Mental Health Awareness Month: Highlighting Our Unique Approach to Health Care

When a young person first arrives at Covenant House they are often stressed, tired and have experienced some form of trauma from abuse, neglect, or family breakdown. Whatever the circumstance, each young person still arrives with their own hopes, dreams, and talents.

And while the challenges faced by youth experiencing homelessness and trafficking have always been complex, we have seen how inflation, a lack of affordable housing and the opioid crisis are disproportionately affecting the young people we serve. Shelters continue to be filled to capacity, and youth are staying longer in our shelter and face greater mental health and addiction challenges than ever before.

Our team continues to step up to support all of the young people that seek our support.  Health and wellness are woven into our approach every step of the way: from the moment a young person shows up, to connecting the person with specialized staff on our health team, to working on their plan for independent community living. Each individual has their own specific needs and our team takes care in every interaction to ensure a young person’s mental and physical well-being are top priority.

At Covenant House, we have a specialized team of staff to work with young people using substances, mental health counsellors to help youth resolve short-term issues and counselling staff to help youth build positive relationships with family and other key people in their lives.  Our on-site medical centre is often the first point of entry for youth coming through our doors, which is why we take great care with first impressions at the clinic.

As Elisa Simpson, the Manager of Health Care Services at Covenant House explains, “Our health care clinic is unique because as soon as you walk through the door you’ll be offered coffee, tea, a bite to eat, and we give you a place to sleep if you’ve been out on the street all night. We really try to meet people’s basic needs first.  Of course things like medicine and bloodwork and tests are important to health outcomes.  But the most important place that healing happens is in supportive relationships and that’s really what we strive to create.”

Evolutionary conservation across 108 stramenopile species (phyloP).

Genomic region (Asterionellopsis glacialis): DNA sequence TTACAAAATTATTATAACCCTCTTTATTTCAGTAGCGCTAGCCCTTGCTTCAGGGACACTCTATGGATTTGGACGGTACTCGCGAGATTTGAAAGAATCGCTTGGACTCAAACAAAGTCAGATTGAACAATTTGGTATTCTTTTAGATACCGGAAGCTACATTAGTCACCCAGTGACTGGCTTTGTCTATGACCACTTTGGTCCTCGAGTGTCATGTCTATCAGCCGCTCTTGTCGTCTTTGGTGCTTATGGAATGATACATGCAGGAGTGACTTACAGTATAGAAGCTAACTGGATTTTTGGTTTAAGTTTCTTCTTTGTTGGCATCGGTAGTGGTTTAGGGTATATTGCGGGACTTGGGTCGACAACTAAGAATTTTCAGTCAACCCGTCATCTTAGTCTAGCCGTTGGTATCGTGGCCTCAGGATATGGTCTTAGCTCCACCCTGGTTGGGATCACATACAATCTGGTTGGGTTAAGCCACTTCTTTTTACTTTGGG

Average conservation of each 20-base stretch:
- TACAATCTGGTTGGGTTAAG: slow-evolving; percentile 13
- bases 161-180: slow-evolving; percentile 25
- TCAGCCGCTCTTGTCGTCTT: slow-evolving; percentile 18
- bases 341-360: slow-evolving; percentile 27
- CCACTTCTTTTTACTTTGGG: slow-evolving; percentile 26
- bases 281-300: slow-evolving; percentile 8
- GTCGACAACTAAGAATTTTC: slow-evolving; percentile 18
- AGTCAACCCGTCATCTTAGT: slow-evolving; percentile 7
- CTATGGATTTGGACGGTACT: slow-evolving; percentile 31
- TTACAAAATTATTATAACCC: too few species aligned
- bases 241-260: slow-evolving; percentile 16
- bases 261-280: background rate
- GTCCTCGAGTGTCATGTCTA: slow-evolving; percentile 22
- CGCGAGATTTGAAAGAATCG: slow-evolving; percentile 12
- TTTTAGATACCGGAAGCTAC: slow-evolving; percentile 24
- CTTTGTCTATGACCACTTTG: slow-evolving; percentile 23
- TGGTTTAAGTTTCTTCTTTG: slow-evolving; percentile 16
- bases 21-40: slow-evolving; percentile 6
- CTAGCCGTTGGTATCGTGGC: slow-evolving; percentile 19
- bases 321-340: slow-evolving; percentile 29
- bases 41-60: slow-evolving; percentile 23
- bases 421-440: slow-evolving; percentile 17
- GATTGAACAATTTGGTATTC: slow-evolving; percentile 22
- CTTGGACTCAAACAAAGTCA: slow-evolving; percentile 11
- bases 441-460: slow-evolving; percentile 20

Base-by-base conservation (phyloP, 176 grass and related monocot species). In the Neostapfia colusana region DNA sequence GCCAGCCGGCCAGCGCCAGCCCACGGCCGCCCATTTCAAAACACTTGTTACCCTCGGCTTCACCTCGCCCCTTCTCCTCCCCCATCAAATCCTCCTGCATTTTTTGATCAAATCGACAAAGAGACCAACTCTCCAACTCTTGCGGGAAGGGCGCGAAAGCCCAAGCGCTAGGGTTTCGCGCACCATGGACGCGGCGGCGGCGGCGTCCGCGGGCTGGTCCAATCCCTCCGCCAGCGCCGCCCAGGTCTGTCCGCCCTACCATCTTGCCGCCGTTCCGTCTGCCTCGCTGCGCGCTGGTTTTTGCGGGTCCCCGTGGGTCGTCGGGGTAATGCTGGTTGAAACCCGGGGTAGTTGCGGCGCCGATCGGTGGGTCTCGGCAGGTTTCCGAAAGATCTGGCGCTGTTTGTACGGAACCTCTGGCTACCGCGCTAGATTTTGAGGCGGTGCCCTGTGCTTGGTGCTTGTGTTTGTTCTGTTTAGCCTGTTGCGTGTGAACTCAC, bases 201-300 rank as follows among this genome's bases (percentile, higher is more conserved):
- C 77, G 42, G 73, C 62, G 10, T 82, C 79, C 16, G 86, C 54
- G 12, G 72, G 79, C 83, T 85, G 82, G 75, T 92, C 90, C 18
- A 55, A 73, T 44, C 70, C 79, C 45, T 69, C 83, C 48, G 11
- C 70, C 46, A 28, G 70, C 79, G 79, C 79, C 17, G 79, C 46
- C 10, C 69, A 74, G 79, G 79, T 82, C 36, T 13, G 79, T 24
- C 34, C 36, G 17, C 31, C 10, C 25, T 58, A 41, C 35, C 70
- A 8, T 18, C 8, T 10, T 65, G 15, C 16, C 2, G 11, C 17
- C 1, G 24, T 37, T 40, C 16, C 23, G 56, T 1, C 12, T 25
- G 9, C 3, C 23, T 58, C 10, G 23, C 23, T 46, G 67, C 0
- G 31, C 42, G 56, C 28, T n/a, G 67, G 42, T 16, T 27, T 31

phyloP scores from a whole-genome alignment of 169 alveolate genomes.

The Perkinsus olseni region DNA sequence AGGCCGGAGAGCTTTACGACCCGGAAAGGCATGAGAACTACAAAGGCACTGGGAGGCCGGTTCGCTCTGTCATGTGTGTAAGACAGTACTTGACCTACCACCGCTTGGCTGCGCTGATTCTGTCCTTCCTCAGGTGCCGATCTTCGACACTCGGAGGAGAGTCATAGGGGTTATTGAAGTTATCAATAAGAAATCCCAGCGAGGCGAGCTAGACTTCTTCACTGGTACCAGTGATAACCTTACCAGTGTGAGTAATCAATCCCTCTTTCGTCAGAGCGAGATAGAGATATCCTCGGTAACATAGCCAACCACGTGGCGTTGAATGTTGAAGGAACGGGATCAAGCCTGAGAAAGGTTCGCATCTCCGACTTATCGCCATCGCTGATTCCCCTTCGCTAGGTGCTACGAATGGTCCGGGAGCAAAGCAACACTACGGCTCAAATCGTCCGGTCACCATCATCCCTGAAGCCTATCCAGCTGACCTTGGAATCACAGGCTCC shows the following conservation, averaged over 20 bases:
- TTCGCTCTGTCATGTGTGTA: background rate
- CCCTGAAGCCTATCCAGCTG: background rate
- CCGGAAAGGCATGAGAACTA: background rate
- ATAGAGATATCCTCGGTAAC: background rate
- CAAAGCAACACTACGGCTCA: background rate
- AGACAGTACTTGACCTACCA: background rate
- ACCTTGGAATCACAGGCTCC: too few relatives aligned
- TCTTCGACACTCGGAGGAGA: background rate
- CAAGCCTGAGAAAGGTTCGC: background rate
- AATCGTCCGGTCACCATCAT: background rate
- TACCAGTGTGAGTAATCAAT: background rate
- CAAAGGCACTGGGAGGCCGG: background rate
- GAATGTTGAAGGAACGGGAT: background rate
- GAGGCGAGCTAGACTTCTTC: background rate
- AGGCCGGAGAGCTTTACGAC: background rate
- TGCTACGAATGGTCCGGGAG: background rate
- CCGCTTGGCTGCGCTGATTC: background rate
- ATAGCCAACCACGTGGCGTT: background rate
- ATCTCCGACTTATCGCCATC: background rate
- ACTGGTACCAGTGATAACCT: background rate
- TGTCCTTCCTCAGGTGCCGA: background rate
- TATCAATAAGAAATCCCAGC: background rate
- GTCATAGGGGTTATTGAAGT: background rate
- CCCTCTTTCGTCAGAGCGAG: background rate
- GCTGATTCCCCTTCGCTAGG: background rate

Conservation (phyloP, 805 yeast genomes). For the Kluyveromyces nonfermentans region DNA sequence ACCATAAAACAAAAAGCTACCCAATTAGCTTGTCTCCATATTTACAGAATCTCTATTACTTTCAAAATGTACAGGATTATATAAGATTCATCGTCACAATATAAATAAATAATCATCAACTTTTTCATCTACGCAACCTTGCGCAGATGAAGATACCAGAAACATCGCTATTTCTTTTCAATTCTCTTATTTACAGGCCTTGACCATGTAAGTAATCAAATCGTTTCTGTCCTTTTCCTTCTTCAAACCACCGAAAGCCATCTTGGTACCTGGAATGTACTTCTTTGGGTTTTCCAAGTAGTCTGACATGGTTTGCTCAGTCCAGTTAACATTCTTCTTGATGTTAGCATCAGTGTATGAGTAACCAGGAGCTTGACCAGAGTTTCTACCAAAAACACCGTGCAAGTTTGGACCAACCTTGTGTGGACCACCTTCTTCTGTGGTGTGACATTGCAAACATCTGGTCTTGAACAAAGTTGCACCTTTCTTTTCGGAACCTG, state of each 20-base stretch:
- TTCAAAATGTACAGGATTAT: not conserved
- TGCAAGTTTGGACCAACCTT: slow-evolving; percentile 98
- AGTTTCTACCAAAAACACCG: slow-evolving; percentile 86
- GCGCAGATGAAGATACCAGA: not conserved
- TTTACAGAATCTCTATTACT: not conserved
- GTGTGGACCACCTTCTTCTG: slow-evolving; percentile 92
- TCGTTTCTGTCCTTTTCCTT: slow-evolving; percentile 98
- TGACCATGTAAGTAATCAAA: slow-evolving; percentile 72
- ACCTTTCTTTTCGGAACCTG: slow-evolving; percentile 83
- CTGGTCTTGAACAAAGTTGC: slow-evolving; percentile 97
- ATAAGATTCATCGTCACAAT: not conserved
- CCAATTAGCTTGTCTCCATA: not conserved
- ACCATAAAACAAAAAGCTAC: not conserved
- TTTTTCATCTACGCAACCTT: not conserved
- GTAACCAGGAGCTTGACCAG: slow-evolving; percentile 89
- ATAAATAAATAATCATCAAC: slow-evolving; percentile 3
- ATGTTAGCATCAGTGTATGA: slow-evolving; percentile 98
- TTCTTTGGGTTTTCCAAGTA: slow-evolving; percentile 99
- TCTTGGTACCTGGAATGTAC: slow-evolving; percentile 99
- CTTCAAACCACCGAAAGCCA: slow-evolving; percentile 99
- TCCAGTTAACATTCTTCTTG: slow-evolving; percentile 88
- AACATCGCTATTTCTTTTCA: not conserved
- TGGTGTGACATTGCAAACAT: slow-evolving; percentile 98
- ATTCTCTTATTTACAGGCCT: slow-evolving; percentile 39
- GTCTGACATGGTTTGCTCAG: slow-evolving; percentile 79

Precious Myers, a mental health counsellor at Covenant House, has noticed many more youth showing up in the past few years experiencing anxiety, depression, suicidal ideation, and substance use challenges.  She points out that many of the complex mental health challenges she sees in youth can be linked to trauma. “Trauma does not necessarily manifest as feelings; rather, it manifests as reactions. Many of the reactions we may notice are youth withdrawing from programs, dropping out of school, isolating themselves in their rooms.”

Covenant House offers a range of services to address all aspects of every young person’s mental health and well-being. Precious, for example, is a specialised counsellor working with youth to focus on short-term solutions that might involve changing some habits or finding a way to problem solve a concern that has been on their minds.

And Amy Weiner is an occupational therapist.  It is rare for youth shelters to offer the services of an occupational therapist, but we believe it is a critical part of supporting youth and helping them make a successful transition to independent living.  “Trauma can impact the brain in several ways, some of which can be memory challenges and sensory processing,” Amy says.  “This could make it very difficult for someone to stay on top of tasks such as remembering appointments or navigating transit.  I work with youth to develop strategies to help them when they are out in the community.   For example, I had one young person start using noise-reducing earplugs when they go outside to reduce the impact noise has on them, so they feel less overwhelmed.”

It's one-size-fits-one solutions like that which illustrate our approach to health and well-being: we meet every youth where they are on their journey and help them move towards their bright future.

As Precious puts it: “Every encounter I have with a young person gives me hope because their presence demonstrates that they believe in themselves to some degree and see a possibility for change in their future.  ‘Can we talk?’ are the sweetest words to me because those words show that youth are hopeful and ready to take the next step toward change.”